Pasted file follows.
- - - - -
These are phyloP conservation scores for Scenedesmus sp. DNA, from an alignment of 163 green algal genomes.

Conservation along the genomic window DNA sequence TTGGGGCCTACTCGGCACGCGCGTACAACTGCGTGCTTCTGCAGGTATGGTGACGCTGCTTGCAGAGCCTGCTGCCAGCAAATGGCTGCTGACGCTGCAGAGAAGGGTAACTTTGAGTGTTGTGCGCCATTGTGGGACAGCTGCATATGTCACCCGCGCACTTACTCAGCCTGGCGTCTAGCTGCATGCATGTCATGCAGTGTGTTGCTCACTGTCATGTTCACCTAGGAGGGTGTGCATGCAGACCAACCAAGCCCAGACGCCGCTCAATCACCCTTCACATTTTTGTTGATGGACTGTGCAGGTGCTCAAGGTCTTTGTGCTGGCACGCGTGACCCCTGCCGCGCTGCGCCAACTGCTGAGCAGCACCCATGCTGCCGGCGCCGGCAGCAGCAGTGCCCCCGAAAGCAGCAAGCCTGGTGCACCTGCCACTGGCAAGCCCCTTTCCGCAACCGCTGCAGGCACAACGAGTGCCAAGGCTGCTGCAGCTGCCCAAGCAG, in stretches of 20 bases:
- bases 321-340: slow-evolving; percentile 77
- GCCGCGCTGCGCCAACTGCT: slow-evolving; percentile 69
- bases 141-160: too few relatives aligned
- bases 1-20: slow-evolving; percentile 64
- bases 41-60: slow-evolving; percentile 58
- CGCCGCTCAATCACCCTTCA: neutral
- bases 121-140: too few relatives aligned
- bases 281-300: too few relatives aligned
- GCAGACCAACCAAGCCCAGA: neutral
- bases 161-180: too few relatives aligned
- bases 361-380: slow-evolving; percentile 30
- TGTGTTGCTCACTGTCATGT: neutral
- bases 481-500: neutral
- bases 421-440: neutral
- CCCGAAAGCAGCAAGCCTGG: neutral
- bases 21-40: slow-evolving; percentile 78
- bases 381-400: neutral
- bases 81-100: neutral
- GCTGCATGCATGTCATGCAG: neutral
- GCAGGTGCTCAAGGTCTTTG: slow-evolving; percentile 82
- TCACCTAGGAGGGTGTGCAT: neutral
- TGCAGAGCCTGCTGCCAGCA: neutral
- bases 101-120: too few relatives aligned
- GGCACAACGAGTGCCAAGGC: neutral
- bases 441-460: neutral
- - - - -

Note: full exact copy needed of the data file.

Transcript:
These are phyloP conservation scores for Scenedesmus sp. DNA, from an alignment of 163 green algal genomes.

Conservation along the genomic window DNA sequence TTGGGGCCTACTCGGCACGCGCGTACAACTGCGTGCTTCTGCAGGTATGGTGACGCTGCTTGCAGAGCCTGCTGCCAGCAAATGGCTGCTGACGCTGCAGAGAAGGGTAACTTTGAGTGTTGTGCGCCATTGTGGGACAGCTGCATATGTCACCCGCGCACTTACTCAGCCTGGCGTCTAGCTGCATGCATGTCATGCAGTGTGTTGCTCACTGTCATGTTCACCTAGGAGGGTGTGCATGCAGACCAACCAAGCCCAGACGCCGCTCAATCACCCTTCACATTTTTGTTGATGGACTGTGCAGGTGCTCAAGGTCTTTGTGCTGGCACGCGTGACCCCTGCCGCGCTGCGCCAACTGCTGAGCAGCACCCATGCTGCCGGCGCCGGCAGCAGCAGTGCCCCCGAAAGCAGCAAGCCTGGTGCACCTGCCACTGGCAAGCCCCTTTCCGCAACCGCTGCAGGCACAACGAGTGCCAAGGCTGCTGCAGCTGCCCAAGCAG, in stretches of 20 bases:
- bases 321-340: slow-evolving; percentile 77
- GCCGCGCTGCGCCAACTGCT: slow-evolving; percentile 69
- bases 141-160: too few relatives aligned
- bases 1-20: slow-evolving; percentile 64
- bases 41-60: slow-evolving; percentile 58
- CGCCGCTCAATCACCCTTCA: neutral
- bases 121-140: too few relatives aligned
- bases 281-300: too few relatives aligned
- GCAGACCAACCAAGCCCAGA: neutral
- bases 161-180: too few relatives aligned
- bases 361-380: slow-evolving; percentile 30
- TGTGTTGCTCACTGTCATGT: neutral
- bases 481-500: neutral
- bases 421-440: neutral
- CCCGAAAGCAGCAAGCCTGG: neutral
- bases 21-40: slow-evolving; percentile 78
- bases 381-400: neutral
- bases 81-100: neutral
- GCTGCATGCATGTCATGCAG: neutral
- GCAGGTGCTCAAGGTCTTTG: slow-evolving; percentile 82
- TCACCTAGGAGGGTGTGCAT: neutral
- TGCAGAGCCTGCTGCCAGCA: neutral
- bases 101-120: too few relatives aligned
- GGCACAACGAGTGCCAAGGC: neutral
- bases 441-460: neutral